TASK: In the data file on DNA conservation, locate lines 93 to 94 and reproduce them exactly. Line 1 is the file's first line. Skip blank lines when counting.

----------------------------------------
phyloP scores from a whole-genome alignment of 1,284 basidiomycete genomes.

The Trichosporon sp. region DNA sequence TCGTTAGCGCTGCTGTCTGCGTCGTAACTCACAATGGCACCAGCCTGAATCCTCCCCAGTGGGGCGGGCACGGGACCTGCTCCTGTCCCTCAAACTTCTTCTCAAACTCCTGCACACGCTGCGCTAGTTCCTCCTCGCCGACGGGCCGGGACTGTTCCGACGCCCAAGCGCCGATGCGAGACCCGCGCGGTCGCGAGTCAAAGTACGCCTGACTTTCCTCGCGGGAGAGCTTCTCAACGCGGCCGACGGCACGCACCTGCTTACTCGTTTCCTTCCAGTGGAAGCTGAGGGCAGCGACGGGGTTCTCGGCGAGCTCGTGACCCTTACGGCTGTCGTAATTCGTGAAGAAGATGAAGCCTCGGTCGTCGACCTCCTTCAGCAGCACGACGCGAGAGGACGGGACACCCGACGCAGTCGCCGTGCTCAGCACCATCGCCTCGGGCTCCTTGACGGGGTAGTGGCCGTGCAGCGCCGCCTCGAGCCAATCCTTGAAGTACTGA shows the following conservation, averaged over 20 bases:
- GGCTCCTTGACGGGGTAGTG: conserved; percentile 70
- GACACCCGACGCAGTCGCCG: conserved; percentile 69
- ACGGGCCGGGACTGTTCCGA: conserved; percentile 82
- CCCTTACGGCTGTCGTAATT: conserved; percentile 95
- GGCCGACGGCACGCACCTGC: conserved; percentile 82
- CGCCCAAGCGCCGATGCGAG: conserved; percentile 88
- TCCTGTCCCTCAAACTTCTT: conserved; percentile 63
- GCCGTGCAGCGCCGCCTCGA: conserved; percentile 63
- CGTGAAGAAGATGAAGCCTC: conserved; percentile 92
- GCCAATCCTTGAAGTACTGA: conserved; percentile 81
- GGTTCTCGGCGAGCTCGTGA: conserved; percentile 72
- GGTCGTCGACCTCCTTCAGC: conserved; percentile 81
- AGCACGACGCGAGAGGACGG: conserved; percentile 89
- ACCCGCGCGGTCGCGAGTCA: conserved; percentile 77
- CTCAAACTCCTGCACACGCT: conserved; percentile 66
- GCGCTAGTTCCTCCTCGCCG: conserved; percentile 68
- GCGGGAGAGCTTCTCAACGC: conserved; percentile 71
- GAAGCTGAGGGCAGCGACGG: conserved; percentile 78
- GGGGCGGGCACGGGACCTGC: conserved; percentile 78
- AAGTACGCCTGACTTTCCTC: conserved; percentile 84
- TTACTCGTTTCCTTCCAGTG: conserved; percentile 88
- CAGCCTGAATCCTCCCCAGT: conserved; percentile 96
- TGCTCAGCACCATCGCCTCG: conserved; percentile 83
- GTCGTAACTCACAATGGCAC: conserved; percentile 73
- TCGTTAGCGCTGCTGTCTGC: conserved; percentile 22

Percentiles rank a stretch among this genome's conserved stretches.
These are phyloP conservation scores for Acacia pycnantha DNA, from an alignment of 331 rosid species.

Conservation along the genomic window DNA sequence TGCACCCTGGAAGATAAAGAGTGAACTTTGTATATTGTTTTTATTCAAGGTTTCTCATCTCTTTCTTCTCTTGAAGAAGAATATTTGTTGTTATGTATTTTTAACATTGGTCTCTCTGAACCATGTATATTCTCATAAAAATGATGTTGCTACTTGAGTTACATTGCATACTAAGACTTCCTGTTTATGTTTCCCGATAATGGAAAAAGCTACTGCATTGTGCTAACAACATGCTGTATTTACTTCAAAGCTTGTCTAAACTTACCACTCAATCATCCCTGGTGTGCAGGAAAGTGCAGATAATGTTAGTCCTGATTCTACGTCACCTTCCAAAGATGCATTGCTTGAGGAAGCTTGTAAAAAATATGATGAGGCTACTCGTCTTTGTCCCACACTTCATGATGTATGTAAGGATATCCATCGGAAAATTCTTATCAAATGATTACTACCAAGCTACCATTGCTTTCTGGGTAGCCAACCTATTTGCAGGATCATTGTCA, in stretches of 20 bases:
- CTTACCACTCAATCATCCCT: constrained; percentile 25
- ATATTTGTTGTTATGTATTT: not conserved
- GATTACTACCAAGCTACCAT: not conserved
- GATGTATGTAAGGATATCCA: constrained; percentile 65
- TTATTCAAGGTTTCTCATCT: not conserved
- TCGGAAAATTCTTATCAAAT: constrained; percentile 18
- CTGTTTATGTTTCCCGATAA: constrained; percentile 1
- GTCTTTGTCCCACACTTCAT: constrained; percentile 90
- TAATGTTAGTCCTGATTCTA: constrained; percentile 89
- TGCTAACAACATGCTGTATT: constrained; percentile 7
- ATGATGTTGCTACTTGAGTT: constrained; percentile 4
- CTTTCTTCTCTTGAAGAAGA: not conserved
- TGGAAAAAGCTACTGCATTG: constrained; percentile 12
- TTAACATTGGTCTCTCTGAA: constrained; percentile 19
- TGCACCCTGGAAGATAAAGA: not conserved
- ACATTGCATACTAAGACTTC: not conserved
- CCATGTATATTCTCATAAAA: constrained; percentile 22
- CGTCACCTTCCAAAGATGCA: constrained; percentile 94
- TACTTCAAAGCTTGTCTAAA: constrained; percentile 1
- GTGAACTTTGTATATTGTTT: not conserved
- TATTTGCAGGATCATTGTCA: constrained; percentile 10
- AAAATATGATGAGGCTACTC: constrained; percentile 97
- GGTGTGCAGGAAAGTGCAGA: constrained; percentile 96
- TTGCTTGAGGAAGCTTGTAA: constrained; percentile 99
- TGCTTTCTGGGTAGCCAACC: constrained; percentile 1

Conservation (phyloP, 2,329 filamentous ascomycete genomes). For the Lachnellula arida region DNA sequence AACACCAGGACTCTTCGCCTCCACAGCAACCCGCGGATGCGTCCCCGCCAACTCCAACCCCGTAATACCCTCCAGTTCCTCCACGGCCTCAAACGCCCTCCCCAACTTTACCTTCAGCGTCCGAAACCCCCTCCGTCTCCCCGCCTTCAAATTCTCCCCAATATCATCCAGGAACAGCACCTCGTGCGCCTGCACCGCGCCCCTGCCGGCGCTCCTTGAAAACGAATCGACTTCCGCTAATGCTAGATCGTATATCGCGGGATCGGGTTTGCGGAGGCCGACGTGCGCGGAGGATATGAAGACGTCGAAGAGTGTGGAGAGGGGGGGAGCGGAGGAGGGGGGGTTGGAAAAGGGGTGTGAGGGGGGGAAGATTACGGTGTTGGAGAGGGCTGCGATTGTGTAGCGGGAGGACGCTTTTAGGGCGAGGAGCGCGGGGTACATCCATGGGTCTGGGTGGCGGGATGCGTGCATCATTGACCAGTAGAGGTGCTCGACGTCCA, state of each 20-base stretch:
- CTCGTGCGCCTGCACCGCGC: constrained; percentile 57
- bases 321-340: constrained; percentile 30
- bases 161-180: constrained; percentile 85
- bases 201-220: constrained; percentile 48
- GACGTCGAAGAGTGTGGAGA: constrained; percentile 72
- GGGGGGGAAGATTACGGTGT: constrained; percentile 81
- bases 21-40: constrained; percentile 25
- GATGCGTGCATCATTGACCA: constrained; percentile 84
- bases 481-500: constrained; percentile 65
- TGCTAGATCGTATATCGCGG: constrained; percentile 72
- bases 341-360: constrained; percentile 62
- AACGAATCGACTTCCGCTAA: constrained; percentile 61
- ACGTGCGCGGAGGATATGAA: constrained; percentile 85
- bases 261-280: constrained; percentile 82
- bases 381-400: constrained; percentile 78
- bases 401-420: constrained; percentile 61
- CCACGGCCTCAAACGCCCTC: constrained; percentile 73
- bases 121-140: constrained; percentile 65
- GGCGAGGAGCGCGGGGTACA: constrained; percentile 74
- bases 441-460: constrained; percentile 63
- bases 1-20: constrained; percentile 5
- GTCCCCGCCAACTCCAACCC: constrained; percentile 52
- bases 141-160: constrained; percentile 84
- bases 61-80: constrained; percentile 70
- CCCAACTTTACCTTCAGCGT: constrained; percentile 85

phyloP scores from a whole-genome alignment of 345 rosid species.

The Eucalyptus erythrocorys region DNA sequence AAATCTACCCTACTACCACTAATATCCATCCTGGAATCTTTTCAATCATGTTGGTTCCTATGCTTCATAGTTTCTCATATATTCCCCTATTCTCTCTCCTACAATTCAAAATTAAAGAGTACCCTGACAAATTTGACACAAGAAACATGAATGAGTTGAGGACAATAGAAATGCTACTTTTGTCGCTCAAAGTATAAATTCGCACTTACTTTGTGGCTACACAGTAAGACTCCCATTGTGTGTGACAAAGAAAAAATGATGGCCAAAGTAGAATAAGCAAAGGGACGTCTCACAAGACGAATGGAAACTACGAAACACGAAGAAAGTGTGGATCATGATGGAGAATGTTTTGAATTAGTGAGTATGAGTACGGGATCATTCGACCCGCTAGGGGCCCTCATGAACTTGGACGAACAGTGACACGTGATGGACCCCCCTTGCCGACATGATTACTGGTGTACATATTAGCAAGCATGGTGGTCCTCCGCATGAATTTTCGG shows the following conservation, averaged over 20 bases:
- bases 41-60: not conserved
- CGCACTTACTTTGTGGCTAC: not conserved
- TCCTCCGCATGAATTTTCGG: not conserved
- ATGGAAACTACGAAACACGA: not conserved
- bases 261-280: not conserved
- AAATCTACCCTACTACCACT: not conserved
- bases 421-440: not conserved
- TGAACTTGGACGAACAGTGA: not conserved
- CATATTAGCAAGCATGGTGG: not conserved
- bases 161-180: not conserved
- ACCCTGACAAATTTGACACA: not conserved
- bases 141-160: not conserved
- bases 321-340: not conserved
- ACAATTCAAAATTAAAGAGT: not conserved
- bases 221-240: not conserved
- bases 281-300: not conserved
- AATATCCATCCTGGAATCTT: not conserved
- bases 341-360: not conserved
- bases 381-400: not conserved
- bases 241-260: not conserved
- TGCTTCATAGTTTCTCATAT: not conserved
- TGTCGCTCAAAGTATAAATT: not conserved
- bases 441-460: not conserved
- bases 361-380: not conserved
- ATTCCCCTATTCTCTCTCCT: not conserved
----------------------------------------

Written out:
- bases 161-180: not conserved
- ACCCTGACAAATTTGACACA: not conserved